Opinion » Mail

Mail and Commentary July 21, 2010

Pizza Politics

In reference to a June 23 food review of Twig's Cellar by Tara Morgan (BW, Food, "Twig's Cellar"), my first thought when reading Tara's review was that if she was "hankering" for pizza, then along with her pedestrian wording she should have frequented a pedestrian venue. Perhaps her expectations were more along the line of Domino's or Pizza Hut.

First of all Twig's is not a "pizza joint." Pizza is just one of a variety of items on the delectable menu. One is not only presented with a variety of gourmet pizzas on this menu--the witty proprietress allows one to design their own.

I am a "gourmet pizza" aficionado and have sampled more than my share from many different corners of the world. I must say Twig's ranks in my top five favorites. The crust is a perfection of crisp and tasty flavor along with a great blend of my preferred ingredients. The secret recipe sauce allows for a tangy infusion to delight any palate. I only discovered this secret hideaway about a month ago and it will be one of my frequent stops when I am "craving" a gourmet pizza and a glass of champagne in a warm downtown establishment with an uptown atmosphere.

--Penny Sheldon, Boise

One State Show

So the unrestrained invisible hand of the free market drills a hole in the Gulf that pops its cork and lets out untold gallons of oil to despoil the coasts and sea life, while destroying the work prospects of all fishing and tourism sectors.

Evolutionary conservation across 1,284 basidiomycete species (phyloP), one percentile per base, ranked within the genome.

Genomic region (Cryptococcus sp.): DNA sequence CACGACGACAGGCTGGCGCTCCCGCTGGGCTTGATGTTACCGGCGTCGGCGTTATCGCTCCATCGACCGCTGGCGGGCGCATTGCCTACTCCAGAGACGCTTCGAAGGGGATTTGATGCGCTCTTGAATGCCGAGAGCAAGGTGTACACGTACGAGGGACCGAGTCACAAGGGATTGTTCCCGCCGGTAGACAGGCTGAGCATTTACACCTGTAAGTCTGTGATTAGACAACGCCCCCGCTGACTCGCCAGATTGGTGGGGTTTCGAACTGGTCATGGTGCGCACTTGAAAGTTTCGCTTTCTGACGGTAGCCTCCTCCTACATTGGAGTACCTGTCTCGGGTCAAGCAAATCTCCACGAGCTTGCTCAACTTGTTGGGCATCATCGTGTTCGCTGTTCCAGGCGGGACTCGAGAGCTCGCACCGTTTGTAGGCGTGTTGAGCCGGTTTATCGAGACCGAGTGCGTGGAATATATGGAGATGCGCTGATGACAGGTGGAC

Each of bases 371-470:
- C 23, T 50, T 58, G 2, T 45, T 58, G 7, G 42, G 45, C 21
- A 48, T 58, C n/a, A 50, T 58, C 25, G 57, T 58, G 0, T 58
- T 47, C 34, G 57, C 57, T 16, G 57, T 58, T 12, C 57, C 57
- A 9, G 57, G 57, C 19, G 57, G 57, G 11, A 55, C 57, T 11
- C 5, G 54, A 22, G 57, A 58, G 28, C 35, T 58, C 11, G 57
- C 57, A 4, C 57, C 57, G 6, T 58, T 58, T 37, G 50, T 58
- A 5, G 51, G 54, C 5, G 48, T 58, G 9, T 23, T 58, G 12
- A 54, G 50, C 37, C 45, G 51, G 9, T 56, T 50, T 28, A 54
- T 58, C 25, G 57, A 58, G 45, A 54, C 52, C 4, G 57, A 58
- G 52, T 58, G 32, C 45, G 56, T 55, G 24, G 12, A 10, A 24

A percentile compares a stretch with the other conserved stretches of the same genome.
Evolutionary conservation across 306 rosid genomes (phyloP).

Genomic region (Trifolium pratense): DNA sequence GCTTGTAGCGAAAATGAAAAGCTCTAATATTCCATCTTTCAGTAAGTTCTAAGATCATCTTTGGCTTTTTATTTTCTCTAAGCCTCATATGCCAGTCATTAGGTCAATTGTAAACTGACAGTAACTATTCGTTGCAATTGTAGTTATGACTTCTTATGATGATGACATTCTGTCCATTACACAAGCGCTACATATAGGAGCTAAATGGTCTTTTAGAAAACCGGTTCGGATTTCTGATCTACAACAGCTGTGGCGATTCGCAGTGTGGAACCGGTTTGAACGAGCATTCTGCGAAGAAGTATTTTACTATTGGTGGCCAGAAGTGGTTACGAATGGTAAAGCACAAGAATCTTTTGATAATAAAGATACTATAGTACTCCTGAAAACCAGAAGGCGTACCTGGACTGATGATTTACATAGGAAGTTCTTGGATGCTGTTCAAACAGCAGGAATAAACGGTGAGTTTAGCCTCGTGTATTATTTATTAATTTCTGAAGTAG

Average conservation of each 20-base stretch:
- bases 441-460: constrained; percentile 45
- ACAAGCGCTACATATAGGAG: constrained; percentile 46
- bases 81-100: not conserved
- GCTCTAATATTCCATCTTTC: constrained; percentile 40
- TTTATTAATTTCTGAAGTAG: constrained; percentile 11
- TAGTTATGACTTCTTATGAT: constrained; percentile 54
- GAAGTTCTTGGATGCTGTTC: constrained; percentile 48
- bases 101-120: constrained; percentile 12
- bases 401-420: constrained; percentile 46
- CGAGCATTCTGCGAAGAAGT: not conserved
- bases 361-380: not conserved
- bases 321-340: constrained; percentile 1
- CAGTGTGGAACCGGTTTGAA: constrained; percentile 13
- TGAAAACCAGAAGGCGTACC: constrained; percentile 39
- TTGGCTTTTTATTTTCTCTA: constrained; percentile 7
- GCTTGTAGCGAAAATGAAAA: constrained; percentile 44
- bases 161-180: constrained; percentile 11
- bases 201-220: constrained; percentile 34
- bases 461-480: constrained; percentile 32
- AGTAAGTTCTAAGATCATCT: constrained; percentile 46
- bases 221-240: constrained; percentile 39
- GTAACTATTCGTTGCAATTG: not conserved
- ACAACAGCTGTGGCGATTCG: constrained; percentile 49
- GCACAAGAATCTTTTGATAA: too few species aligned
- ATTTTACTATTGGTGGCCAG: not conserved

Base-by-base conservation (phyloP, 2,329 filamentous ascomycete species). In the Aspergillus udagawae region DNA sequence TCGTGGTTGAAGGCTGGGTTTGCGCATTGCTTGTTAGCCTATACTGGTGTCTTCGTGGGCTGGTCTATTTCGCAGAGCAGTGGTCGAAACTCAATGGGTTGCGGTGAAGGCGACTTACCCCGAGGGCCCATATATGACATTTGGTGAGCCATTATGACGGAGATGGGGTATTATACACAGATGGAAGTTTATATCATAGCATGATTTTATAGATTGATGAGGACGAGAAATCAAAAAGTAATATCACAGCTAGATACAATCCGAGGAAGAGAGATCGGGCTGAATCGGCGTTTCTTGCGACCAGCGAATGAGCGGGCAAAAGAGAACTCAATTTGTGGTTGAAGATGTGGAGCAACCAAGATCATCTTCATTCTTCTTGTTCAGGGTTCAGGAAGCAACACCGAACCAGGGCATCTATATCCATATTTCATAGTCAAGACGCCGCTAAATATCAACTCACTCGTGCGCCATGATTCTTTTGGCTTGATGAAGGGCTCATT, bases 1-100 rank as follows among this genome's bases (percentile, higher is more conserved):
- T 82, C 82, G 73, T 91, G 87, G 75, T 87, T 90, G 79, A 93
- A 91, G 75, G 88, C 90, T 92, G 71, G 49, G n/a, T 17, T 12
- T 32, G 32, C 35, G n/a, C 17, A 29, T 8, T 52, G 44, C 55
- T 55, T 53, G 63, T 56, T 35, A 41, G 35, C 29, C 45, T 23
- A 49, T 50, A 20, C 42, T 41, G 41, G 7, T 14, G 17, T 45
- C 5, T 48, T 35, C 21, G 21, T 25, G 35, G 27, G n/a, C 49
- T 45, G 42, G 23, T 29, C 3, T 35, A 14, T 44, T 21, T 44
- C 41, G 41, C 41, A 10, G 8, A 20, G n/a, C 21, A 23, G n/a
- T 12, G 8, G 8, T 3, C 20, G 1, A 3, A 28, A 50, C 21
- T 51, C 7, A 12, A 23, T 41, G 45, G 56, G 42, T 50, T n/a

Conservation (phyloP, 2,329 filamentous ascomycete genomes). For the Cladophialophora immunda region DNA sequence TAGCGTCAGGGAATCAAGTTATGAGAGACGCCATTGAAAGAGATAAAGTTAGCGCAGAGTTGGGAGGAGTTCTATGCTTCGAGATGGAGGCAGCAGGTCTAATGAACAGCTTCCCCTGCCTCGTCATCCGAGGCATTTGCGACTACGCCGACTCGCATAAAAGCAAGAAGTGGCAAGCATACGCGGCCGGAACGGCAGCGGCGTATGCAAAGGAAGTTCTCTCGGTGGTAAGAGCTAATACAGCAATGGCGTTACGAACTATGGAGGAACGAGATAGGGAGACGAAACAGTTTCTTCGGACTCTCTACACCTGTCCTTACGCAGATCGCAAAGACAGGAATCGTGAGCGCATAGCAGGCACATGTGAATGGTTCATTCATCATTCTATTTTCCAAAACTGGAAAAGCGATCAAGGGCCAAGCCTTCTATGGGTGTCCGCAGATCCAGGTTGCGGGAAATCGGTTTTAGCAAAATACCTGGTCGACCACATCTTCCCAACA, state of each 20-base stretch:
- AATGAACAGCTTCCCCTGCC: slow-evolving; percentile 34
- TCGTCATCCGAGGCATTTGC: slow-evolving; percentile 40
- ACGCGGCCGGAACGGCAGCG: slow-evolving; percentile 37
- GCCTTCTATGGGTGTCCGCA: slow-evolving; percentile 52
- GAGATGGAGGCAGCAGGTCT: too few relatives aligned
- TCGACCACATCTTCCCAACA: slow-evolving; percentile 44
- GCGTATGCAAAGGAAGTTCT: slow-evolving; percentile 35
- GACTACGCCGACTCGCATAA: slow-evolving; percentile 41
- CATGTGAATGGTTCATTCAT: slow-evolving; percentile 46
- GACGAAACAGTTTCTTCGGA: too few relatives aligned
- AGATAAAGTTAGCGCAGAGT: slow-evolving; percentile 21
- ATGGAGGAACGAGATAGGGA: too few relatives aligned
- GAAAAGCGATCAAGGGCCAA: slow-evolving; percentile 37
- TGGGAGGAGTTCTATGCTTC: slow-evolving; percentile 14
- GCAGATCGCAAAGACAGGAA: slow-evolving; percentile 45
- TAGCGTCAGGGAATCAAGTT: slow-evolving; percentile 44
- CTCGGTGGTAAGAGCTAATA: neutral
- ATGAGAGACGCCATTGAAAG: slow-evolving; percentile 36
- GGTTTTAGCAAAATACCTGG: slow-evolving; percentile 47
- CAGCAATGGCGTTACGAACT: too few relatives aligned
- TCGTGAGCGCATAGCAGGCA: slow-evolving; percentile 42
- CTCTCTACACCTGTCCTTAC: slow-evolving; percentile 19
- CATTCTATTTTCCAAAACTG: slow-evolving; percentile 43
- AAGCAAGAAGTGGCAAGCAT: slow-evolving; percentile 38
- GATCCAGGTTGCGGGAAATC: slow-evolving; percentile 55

The same invisible hand fumbles time after time, trying to shove the cork back into the hole, illustrating that one should always have a solution ready in case of an emergency.

Speaking of solutions, the same ineptness has allowed "experts" to destroy the economy on a world scale and any solutions have only yielded weak results in rectifying the problem. In the current debate of solutions, one side wants more stimulus, which did work for FDR, while the other side wants to cut Medicare, Social Security and education in the hopes of satiating the "bond vigilantes."

One solution not being considered seriously by either camp--unless you're outside the beltway--is a public-bank option. North Dakota, ironically a conservative red state, has been operating a government run bank since 1919. They have a $1.3 billion surplus, full employment and can fully fund all public services. They are divorced from Wall Street and run their own show. You'd think Idaho could show some independence and do the same, but I guess serving Wall Street rules is the order of the day. One brave soul, James Stivers, ran on a public-bank platform, but lost his bid in the last primary. I guess the invisible hand will continue to steal from Idahoans by gutting their services and privatizing their future.

--Kevin Bayhouse, Boise